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Gallbladder and Bile Duct Inflammation in Cats



If your cat's condition is not life threatening or severe, outpatient care may include antibiotics or other medications to dissolve the gallstones. For the more serious, critical complications, inpatient care will be required. During diagnostic and presurgical evaluations, restoring fluid and electrolyte balances as necessary, and monitoring electrolytes frequently will be essential for stabilizing your cat in the early phase of treatment. Other treatments that may be indicated are intravenous fluids, plasma (if indicated), and whole blood transfusion if your cat has bleeding tendencies, or if it has lost blood internally or externally.


If your veterinarian finds that surgery will be needed, a gallbladder resection may be recommended. Urine output will be monitored as part of evaluating the body's ability to restore and retain fluids. Remain observant for a slowed heartbeat, drop in blood pressure, and cardiac arrest when biliary structures are manipulated. Atropine may be required to slow or prevent the organs from responding to nerve stimulation, and to slow the body's secretions.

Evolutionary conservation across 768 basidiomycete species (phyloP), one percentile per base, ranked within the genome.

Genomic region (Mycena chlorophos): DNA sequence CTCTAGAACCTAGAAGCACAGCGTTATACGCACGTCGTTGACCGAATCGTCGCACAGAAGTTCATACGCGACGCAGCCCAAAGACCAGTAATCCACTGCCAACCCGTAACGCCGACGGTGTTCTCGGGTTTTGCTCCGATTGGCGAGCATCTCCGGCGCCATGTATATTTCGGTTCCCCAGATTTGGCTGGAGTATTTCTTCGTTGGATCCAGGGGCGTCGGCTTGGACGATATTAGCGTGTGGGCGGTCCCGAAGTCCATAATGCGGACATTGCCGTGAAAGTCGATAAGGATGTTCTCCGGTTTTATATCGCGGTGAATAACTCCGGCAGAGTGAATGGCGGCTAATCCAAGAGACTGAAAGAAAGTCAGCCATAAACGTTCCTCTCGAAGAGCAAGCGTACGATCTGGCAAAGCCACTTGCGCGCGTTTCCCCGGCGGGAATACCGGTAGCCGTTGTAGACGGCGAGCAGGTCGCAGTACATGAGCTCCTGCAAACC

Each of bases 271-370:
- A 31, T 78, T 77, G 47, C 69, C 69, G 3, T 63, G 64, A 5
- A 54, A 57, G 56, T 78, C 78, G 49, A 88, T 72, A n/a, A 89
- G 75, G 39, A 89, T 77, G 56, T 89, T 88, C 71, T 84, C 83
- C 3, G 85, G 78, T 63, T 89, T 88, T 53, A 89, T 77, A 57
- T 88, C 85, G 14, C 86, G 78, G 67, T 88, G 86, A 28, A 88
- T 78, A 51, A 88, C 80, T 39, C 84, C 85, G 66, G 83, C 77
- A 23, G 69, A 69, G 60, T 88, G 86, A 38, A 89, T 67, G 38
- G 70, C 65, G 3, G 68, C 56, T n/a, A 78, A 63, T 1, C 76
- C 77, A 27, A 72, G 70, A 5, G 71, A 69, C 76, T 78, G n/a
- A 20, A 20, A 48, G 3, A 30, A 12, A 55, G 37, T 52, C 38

Your veterinarian may also prescribe the following drugs: presurgery antibiotics, medication to dissolve gallstones, and Vitamin K1.


Living and Management


Physical examinations and pertinent diagnostic testing will be prescribed by your veterinarian -- repeating every two to four weeks until normal results are regular. Be prepared for possible complications or recurrences, and be attentive of your pet during the healing stage. A ruptured biliary tract (bile system) and/or peritonitis may complicate and prolong your cat's recovery.



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